First season for planned fire partnership
When weather conditions allow, Vineyarders may spot smoke on the horizon. Local environmental groups are planning to use a series of controlled burns to help restore parts of the Vineyard environment.
The Vineyard sandplain - the flat southern and central portion of the Island - has a centuries-long history of frequent fire, which has shaped the ecology of sandplain habitats. Fire suppression since the mid-20th century has interrupted this pattern, allowing globally important grassland and shrubland habitats to grow up into forest and threatening rare wildlife that is adapted to frequent fire.
This spring marks the first burn season for the Martha's Vineyard Prescribed Fire Partnership, formed last fall to "collaboratively apply safe and effective ecological fire management by sharing resources, exchanging information, and promoting public understanding of prescribed fire."
Member organizations -The Trustees of Reservations, The Nature Conservancy (TNC), Polly Hill Arboretum, Sheriff's Meadow Foundation, and the Massachusetts Audubon Society - have extensive experience with ecological fire management and have worked together less formally for many years, according to a press release.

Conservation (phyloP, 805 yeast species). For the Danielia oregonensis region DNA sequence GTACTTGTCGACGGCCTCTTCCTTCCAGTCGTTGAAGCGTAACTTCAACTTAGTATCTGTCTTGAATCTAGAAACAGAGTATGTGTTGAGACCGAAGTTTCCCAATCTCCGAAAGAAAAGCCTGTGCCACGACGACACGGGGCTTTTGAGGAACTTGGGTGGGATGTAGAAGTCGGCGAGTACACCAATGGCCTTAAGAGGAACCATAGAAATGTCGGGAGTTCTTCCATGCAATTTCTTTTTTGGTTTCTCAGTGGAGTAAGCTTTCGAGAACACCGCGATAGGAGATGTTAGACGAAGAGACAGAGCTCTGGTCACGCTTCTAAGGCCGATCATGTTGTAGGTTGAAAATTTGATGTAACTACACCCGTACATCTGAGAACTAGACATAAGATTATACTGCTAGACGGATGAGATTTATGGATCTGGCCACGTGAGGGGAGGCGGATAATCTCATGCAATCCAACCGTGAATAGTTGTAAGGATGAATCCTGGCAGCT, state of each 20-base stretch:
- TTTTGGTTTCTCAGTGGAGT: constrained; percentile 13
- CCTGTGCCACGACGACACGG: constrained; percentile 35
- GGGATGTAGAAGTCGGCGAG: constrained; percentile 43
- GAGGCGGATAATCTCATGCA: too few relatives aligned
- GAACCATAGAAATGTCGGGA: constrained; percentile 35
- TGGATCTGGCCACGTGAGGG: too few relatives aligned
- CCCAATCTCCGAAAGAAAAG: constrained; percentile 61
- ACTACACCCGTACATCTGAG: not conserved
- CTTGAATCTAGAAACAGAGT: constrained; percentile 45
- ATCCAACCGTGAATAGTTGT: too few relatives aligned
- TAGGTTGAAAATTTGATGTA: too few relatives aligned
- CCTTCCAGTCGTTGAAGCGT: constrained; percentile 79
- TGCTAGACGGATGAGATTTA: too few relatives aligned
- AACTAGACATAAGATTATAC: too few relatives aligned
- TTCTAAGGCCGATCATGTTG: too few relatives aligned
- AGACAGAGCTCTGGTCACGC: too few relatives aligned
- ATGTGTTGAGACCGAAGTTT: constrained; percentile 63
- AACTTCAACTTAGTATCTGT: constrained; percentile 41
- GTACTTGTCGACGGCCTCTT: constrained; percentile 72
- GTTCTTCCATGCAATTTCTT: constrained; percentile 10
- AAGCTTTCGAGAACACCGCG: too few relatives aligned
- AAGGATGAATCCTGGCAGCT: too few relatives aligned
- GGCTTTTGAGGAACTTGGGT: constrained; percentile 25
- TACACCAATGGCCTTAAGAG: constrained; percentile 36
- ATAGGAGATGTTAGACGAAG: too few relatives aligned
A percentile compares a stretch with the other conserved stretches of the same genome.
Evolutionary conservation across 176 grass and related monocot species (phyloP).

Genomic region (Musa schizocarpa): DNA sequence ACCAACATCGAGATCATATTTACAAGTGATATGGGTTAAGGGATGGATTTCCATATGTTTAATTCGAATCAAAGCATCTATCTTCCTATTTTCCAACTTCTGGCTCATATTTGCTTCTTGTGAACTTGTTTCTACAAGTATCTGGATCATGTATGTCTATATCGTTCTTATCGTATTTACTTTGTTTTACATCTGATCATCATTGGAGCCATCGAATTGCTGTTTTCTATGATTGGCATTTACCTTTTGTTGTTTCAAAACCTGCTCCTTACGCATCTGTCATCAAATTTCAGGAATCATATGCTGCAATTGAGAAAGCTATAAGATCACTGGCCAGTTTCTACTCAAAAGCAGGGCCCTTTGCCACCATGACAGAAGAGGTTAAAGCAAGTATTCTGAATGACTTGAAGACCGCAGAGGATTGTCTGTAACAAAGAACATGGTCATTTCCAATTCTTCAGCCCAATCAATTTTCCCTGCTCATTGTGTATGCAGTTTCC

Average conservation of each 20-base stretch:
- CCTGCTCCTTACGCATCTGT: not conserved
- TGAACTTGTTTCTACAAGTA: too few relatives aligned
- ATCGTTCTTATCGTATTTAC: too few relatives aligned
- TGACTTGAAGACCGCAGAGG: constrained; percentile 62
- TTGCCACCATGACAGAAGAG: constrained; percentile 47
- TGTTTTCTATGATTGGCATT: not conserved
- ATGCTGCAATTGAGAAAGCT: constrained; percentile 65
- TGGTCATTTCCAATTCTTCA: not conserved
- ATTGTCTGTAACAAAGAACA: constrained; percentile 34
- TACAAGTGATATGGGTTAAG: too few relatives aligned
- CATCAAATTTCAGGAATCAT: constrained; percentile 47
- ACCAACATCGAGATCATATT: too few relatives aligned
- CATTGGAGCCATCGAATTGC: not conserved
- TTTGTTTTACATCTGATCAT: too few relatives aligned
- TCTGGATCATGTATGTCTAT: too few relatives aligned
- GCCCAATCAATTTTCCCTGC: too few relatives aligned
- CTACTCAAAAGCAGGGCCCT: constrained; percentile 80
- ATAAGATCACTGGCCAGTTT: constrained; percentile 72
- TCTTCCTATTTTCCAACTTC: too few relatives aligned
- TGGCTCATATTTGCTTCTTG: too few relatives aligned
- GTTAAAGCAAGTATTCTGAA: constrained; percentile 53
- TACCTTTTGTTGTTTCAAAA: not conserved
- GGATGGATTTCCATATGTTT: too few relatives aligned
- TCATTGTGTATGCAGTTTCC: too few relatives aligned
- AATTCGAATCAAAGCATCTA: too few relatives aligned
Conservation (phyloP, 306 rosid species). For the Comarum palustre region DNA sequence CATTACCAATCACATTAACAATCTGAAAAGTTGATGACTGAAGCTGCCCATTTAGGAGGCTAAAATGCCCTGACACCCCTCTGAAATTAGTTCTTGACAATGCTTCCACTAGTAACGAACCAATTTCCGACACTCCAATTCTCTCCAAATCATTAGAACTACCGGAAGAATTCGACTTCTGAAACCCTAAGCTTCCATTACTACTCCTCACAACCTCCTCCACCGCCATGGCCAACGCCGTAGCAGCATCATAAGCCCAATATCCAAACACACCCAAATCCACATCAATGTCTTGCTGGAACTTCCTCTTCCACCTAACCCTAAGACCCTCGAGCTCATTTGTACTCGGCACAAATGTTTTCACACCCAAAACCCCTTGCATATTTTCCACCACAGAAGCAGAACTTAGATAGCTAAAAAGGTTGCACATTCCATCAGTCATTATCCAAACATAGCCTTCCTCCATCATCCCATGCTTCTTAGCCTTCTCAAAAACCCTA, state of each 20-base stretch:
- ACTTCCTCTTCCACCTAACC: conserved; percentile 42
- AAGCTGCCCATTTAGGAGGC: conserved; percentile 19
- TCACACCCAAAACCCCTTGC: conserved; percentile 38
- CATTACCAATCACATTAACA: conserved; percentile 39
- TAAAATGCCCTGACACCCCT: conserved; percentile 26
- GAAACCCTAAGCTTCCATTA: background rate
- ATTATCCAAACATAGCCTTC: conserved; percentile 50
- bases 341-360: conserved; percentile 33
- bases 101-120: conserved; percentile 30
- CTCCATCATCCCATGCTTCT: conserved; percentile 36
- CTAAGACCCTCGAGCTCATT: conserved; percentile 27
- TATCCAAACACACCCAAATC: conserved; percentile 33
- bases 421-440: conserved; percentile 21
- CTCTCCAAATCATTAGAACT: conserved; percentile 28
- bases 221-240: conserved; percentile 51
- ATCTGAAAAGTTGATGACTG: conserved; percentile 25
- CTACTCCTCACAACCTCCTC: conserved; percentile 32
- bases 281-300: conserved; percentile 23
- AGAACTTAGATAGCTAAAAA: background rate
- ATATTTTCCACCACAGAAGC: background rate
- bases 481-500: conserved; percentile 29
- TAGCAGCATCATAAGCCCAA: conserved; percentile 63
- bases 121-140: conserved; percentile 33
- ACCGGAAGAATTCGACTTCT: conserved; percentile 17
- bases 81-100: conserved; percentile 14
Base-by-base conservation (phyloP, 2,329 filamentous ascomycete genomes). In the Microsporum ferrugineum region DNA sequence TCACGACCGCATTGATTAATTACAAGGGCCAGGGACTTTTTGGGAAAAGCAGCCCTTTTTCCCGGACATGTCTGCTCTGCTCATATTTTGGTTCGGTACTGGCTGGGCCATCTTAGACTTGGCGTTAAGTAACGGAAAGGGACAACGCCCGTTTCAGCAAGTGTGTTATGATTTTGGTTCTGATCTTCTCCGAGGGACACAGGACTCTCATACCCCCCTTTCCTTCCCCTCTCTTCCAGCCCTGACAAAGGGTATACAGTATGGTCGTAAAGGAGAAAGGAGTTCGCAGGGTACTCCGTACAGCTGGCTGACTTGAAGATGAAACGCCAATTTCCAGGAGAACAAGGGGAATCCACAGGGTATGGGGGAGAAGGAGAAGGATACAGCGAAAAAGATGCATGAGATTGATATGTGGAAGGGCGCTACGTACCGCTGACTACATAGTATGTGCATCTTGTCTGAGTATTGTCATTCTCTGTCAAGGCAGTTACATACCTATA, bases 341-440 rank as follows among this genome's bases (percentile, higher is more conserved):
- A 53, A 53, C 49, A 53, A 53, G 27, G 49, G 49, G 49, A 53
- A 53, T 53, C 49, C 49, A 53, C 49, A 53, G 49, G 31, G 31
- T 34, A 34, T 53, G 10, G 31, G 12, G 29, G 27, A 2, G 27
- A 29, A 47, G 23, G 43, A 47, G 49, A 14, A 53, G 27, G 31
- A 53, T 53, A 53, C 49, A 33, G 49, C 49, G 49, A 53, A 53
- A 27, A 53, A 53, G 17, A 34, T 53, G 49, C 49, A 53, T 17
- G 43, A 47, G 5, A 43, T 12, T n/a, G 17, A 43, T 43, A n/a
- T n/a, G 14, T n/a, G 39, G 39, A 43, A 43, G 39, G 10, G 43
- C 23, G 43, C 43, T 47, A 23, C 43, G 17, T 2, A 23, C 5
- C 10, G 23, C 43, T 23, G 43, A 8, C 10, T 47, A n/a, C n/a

Prescribed burning is the deliberate application of fire to restore or maintain fire-dependant natural communities. Prescribed fire can also enhance public safety by reducing fuel in flammable, overgrown habitat. Plans for this burn season remain tentative, since wind and weather influence fire operations almost as strongly as ecological objectives. But Katama, Long Point, the grasslands of Chilmark's south shore, and the state forest are among the areas where the Partnership hopes to be active this spring, said Matt Pelikan, TNC ecologist.
This year's fire season is approximately mid-March to May. A fire crew is already in residence at the Conservancy's Hoft Farm field station in West Tisbury.
For more information call The Nature Conservancy's Islands Office, 508-693-6287.